A Company’s position on climate change, Diversity Equality and Inclusion (DEI) issues, and other Environmental, Social and Governance (ESG) risks is now viewed – by investors, research and ratings firms, activists, employees, customers, and regulators – as fundamental to business and critical to long-term sustainability and value creation. Especially when facing a cost of living crisis and an array of factors slowing down economic growth, oversight of these risks and opportunities will be a significant challenge, involving the full board and potentially multiple board committees. Now is the time for boards to ‘hold their nerve’ in doing what is right and sustainable over the long-term. Environmental, Social and Governance are the key metrics used to measure Sustainability while Sustainability in itself is the responsible and efficient utilisation of resources that does not hamper with the availability of said resources for future generations. In this thought leadership, both ESG and Sustainability will be used interchangeably.
Research by Mattison Public Relations shows that ESG committees are becoming an increasingly common presence on FTSE 100 boards, with 54% of FTSE 100 companies now having some form of ESG committee – whether that be described as an ESG committee, a corporate responsibility committee, responsible business committee, sustainability committee or environments and communities committee.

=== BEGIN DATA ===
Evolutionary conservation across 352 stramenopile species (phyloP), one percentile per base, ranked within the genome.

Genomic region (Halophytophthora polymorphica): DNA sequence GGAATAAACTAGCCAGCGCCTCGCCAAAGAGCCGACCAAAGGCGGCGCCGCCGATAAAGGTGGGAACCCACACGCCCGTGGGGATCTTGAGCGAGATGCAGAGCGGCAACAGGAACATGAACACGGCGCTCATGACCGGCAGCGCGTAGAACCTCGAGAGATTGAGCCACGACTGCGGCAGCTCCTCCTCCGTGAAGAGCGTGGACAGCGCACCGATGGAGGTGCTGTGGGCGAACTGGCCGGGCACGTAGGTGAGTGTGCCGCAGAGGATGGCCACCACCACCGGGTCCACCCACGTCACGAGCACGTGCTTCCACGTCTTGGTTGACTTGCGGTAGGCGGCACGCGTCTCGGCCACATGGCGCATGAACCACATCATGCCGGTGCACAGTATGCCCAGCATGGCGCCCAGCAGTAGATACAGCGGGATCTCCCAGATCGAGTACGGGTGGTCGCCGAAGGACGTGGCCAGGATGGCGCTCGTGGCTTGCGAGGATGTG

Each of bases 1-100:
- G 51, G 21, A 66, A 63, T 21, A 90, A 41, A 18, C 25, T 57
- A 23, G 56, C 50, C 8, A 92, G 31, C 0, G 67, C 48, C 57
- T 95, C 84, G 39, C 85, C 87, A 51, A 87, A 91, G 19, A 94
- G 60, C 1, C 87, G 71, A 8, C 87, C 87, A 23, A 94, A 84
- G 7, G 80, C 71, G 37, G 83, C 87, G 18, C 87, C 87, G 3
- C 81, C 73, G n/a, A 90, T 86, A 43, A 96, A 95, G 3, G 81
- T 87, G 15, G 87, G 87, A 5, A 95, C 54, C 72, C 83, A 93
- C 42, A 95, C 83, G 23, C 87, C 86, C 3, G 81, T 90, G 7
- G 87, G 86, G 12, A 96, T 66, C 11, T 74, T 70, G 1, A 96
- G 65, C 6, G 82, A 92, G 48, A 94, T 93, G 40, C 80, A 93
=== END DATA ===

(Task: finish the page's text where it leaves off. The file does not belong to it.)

However, in Nigeria, most boards do not yet have a dedicated ESG committee; they are beginning to delegate ESG oversight in whole or in parts to various committees.
While committees responsible for ESG will have elements of ESG in their specific terms of reference, drawing on insights from our interactions with directors and business leaders, we highlight eight issues for the board and any committee focused on ESG to keep in mind as they provide oversight on ESG matters.
Clarity of purpose
Oversight of ESG risks and opportunities is a significant challenge, involving the full board and potentially multiple board committees. For example, elements of climate and diversity, equality and inclusion (DEI) oversight likely reside with the audit, risk management, human resources and other relevant committees – as well as the ESG committee, where they exist.
Consideration needs to be given to the coordination between committees as well as the information flows to the committees from the corporate functions (risk, internal audit, operations, legal, etc.) and from the committees to the board itself. For example, climate change might initially appear to reside with an ESGresponsible committee, but it will also likely touch the audit committee (data, the systems that produce that data, and the disclosures within the annual report), the remuneration committee (management incentives), and the nomination committee (the skills and experience of board members and senior management). Overlap is to be expected, but this puts a premium on information sharing, communication, and coordination between the committees. It also requires that committees have the expertise to oversee the issues delegated to them.